A powerful New York Times theater critic turned op-ed columnist, Frank Rich has taken on everyone from Dick Cheney to Mel Gibson, winning friends and enemies in the process (you know who you are). His new book, The Greatest Story Ever Sold, chronicles the rise and fall of the Bush war-marketing machine.
Didn’t you cover this ground in your columns?
There’s certainly tremendous overlap, but the fact is, when you’re writing a column, you don’t see the larger picture. I really wanted to write a narrative more than an argument. In the run-up to the war in Iraq, a lot of stuff was hiding in plain sight. Some of it I saw at the time, some of it I didn’t. It’s sort of fun, if “fun” can be used in this context, to go back and figure out the rest of the screenplay.
You conclude that the “screenplay” isn’t convincing anymore, that Bush’s credibility is permanently in the toilet. How can you be sure?
I decided to write the book because of Katrina. Maybe it comes out of my sense of theater, but I felt that I needed to have some sort of ending. I basically rolled the dice and felt that I would start writing, because his popularity wasn’t coming back.
Well, it hasn’t so far, but Democrats were optimistic about Kerry, too. What do you think of the midterm elections?
No one knows—it’s a series of separate local elections. But I’m sure Democrats are going to improve their lot, and I do think things are just continuing to fall apart.
But isn’t this problem—politics as advertising—bigger than just one administration?
There’s a cultural problem that transcends party and politics, which is this huge infotainment machinery. I think the disillusionment about this war is so enormous that it may have some lasting impact. That’s what I hope. But maybe not, maybe this is now just built into the modern political-cultural stage.
Slate has said your column is popular because you’re “perfectly tuned to the voice of Manhattan liberalism.” Isn’t this a classic case of preaching to the converted?
That could be said about much of the opinion writing at the Times, which has a liberal editorial page. The fact is, we live in a very, very divided country, and no one wants to listen to the other side. I try to stay outside and just follow my sensibility wherever it takes me, and not according to any kind of checklist. But a lot of people on the right regard the New York Times as a form of Satanism. And there’s just no single writer who can fight that perception. You can, at the very least, shake up the debate. Bill O’Reilly may constantly attack me, but he’s reading me and he feels he has to respond. So it’s fun to mix it up.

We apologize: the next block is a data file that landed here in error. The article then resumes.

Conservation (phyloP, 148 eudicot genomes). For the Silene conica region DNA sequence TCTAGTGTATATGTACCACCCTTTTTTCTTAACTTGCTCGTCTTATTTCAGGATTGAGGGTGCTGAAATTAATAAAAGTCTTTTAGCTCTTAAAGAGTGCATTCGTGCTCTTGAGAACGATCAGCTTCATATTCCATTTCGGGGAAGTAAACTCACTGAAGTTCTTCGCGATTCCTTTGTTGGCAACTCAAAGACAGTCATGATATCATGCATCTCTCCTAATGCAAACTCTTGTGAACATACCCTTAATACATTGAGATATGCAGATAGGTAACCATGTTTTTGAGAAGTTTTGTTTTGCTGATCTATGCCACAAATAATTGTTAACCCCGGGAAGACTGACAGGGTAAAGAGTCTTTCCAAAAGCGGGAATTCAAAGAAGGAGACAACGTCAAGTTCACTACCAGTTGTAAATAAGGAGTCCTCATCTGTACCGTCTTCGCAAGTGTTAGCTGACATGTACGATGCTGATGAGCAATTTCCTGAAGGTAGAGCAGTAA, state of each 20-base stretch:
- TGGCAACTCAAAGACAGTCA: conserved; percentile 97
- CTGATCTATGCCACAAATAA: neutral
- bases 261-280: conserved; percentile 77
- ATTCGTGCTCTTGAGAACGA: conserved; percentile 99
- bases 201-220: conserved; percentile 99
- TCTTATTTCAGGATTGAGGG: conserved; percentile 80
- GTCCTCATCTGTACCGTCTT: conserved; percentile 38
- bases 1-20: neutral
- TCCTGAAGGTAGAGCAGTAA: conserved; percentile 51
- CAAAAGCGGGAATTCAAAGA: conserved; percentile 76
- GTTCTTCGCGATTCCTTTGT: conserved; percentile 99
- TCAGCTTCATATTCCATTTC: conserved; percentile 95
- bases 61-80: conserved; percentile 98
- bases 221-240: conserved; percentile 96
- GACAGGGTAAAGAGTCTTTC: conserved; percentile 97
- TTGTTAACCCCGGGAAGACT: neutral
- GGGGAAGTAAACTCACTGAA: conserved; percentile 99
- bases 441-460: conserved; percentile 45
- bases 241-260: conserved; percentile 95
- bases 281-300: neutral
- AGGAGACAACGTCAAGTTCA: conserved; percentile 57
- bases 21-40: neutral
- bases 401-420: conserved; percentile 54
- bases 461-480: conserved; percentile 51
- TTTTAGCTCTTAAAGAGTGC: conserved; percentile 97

Do you miss mixing it up as a theater critic?
No. I had done it for a long time, and I got bored. If you’ve reviewed five Sondheim shows or August Wilson plays, by the time you get to the sixth you have nothing more to say about it except whether this one is a little better or worse than the one that came before.
Do you subscribe to the theater-world idea that no one, including Ben Brantley, has the kind of power as a critic that you did on Broadway?
The myth will never die about the New York Times drama critic, and whenever Ben leaves, they’ll say, whoever his successor is, he can’t close a show or make a hit the way Ben did. I think it’s really overstated. The most fun part for me was calling attention to something that I really loved that was likely to fail commercially anyway.
Friends have said that you’ve mellowed over the years. Does that have anything to do with the shift from theater to politics?
I think it has to do with getting older, having a fantastic marriage and a very fulfilled family life. But that’s got nothing to do with switching from writing about Sweeney Todd to the Iraq war.
The Greatest Story Ever Sold, By Frank Rich, Penguin Press; September 19 ($25.95).